Dr. Henry George Lackner was born in Hawkesville, Ontario on December 25, 1851 to parents William August Lackner (1827-1906) and Julianna Elisabeth Diefenbacher (1827-1893). His father was a farmer and he grew up with seven other siblings in Wellesley (two of his other siblings ended up being doctors, as well). For a complete biography on Henry G. Lackner, please visit his page on Waterloo Region Generations.
Henry finished schooling at the age of 14 and started teaching in public schools at the age of 16. After four years of teaching, he went on to the Toronto School of Medicine and received his license to practice medicine in 1876, when he was just 25 years old. He moved back to Berlin where he began his practice. A few years later, he married Helen Allister Mackie (1854-1935), daughter of John Allister Mackie (1824-1904), one of the first merchants in the region who also provided snuff (ground up tobacco) to the House, and Mary M. Burke (1838-1906), in June 1880. They had two children together: May Agnes (1882-1966) and Dr. Harry Mackie (1883-1964).
After Dr. John W. Walden resigned from the position of Physician of the House in early 1881, the search began for the next doctor to replace him. Dr. Lackner was awarded the position in June 1881 and received a letter of congratulations from the Inspector of the House, Israel D. Bowman.
County Clerks Office
Berlin 10th June 1881
I have the honor to inform you that the County Council at its session yesterday appointed you to the Office of Physician to the House of Industry & Refuge to hold office during the pleasure of the Council – salary at the rate of $200.00 per annum.
I enclose a blank Declaration of Office which you will make and subscribe before the Mayor or any other Magistrate, and return at your convenience – I also enclosed a Copy of ByLaw No. 157 of this Corporation –
I am Dear Sir
Your obdt servt
Israel D. Bowman
[Henry F.] Lackner Esq
As stated above (letter provided by the Region of Waterloo Archives), the doctor received $200.00 annually for attending the House once a week and in emergencies. At the time, he was also being paid to examine “lunatics” for the County, a position he kept for several years.
In his third year as Physician of the House, Dr. Lackner brought to the attention of the County Council that too many pregnant women were coming to the Poorhouse just to have their babies and were treating the institution like a “Lying-in-Hospital”. There were five births in 1884, two of which died shortly after they were born. Lackner also stated that the high number of deaths that occurred in the House that same year, 18 in total, were due to natural causes. It is also interesting to note that he states that the majority of the 130 inmates that were staying at the House that year came to him with some form of chronic ailment. Below is the full Physician’s Report for 1884.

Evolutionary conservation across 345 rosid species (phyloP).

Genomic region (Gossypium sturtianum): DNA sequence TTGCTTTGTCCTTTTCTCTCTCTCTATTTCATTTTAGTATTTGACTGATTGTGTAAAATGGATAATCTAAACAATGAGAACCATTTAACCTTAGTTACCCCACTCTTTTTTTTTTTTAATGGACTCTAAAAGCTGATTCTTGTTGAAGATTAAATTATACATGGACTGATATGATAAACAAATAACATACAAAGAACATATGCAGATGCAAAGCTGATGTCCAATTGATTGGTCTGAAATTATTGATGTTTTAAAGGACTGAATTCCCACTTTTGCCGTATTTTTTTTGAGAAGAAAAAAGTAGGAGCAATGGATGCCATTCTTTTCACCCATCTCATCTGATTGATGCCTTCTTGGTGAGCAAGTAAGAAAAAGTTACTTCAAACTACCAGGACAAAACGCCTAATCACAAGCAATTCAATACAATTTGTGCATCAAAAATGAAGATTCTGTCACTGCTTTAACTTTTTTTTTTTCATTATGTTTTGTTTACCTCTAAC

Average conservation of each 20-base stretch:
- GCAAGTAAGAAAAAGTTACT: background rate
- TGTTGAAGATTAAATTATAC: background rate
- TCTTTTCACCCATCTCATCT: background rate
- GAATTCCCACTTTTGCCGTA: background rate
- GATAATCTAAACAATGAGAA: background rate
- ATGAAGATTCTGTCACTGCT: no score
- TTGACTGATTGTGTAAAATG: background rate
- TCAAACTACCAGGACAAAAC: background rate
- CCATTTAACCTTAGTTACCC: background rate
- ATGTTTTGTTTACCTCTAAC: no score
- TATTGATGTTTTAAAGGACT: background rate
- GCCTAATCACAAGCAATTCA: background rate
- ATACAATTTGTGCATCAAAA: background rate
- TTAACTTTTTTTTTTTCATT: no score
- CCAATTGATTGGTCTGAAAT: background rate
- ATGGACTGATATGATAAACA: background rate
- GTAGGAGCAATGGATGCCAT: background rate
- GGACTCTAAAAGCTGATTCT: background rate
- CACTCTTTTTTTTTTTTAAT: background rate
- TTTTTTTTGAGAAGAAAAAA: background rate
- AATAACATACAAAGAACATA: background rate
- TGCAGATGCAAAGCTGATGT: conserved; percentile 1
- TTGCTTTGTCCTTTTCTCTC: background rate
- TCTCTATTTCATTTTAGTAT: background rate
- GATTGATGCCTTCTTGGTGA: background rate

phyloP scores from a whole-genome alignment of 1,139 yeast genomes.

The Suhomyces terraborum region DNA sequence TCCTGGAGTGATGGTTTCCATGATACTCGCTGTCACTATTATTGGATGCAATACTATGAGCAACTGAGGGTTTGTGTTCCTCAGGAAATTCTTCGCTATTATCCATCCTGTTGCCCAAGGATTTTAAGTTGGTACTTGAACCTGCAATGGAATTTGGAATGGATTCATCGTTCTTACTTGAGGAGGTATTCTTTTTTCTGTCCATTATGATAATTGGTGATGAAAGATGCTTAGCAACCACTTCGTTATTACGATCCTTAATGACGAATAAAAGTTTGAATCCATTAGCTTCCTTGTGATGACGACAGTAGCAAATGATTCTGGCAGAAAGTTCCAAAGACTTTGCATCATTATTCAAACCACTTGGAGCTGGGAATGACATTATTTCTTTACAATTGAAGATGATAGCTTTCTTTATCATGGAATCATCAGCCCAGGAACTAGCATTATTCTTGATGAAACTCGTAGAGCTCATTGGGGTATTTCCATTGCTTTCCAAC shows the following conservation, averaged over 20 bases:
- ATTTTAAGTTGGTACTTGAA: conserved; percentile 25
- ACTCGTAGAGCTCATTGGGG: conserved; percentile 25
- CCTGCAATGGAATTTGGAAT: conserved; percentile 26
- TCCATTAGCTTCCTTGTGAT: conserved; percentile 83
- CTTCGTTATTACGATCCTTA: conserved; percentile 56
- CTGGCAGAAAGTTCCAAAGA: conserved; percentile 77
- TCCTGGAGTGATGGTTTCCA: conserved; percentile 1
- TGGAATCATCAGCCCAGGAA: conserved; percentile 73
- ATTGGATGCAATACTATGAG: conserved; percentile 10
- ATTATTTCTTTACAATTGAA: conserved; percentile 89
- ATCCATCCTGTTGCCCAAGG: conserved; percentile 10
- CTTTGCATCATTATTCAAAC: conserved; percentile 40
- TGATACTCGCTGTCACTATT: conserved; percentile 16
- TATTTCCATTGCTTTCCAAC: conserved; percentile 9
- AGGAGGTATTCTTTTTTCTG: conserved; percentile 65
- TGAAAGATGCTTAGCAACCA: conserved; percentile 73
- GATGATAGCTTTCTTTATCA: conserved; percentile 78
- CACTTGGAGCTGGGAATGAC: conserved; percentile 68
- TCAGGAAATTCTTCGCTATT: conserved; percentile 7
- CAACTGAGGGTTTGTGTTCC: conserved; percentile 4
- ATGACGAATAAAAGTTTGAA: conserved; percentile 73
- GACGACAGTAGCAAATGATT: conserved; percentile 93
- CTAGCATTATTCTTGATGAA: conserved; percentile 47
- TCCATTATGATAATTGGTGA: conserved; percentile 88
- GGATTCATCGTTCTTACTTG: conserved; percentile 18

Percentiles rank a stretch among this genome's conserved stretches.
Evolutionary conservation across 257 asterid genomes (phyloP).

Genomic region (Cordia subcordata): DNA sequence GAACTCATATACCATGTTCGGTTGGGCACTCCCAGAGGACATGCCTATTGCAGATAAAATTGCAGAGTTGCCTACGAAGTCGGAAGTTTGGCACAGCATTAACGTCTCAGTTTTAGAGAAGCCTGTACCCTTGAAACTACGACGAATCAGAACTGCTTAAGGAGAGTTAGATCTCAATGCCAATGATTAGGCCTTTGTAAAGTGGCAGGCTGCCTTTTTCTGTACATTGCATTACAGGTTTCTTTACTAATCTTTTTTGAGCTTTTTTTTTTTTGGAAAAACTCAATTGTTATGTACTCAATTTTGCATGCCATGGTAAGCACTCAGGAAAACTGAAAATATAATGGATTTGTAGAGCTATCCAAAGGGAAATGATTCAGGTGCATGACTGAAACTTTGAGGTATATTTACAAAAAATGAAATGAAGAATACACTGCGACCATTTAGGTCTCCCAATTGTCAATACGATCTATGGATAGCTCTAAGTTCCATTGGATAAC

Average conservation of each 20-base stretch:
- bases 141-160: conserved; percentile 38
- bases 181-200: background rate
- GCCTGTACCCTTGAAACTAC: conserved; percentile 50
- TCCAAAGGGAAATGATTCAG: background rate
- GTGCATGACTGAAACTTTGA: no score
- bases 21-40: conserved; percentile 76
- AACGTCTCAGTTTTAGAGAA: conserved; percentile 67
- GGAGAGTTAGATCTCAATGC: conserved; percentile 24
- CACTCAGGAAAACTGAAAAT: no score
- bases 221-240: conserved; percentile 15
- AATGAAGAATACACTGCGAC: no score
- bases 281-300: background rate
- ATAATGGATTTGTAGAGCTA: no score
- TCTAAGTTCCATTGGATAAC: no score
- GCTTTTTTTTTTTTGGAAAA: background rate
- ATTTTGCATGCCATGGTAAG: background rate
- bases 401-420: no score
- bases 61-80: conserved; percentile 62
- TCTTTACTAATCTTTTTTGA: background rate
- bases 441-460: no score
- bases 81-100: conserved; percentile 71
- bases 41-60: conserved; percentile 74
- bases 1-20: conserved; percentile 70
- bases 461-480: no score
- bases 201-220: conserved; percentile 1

After an inmate died in 1888 due to the unsanitary conditions and lack of clean water in the House (for the full story, please see Jemima Frame’s page), on recommendation from Dr. Lackner, the County looked into procuring a supply of water to the House from the Berlin Water Works Company.
Dr. Lackner also served as mayor of Berlin in 1886-1887 and again in 1893. In 1891, Henry was working for the County as the coroner. This was especially important during this time as bodies from county institutions (such as the House of Refuge and the County Gaol) were being sent to the Toronto School of Anatomy based on the regulations outlined in the Anatomy Act.
During the 1893 Scandal at the House when the managers, Peter and Alvina Itter, were being questioned about their alleged mistreatment of some of the inmates, Dr. Lackner was asked to testify on their conduct that he witnessed over the 12 years he worked alongside them. Below is his statement that was printed in the Galt Reformer.
As there are only a few physician’s reports available in the County Minutes, it is difficult to know what Dr. Lackner’s stance and perspective was on the sanitation of the House and how the inmates were actually treated. We know from a few of the physician reports that were printed in the County Minutes that Dr. Lackner had made suggestions to improve sanitation within the House, but overall he never attested for any physical abuse from the Keeper and Matron. He even suggested the case of Jemima Frame being neglected and left to die in her dirty clothes could be misconstrued as her mental health at the end of her life was worsening.
Dr. Lackner was appointed sheriff to the County in 1912, earning $1305.08 annually on top of his salary with the House of Refuge and for being the Secretary Treasurer for Woolwich (which earned him $107.36). It wasn’t until 1920 when Dr. Lackner’s salary was increased with the House from $200.00 to $300.00.
Dr. Lackner died on December 4, 1925 from chronic myocarditis, an inflammation of the heart muscle, which he had been suffering with for over five years. He was buried at Mount Hope Cemetery.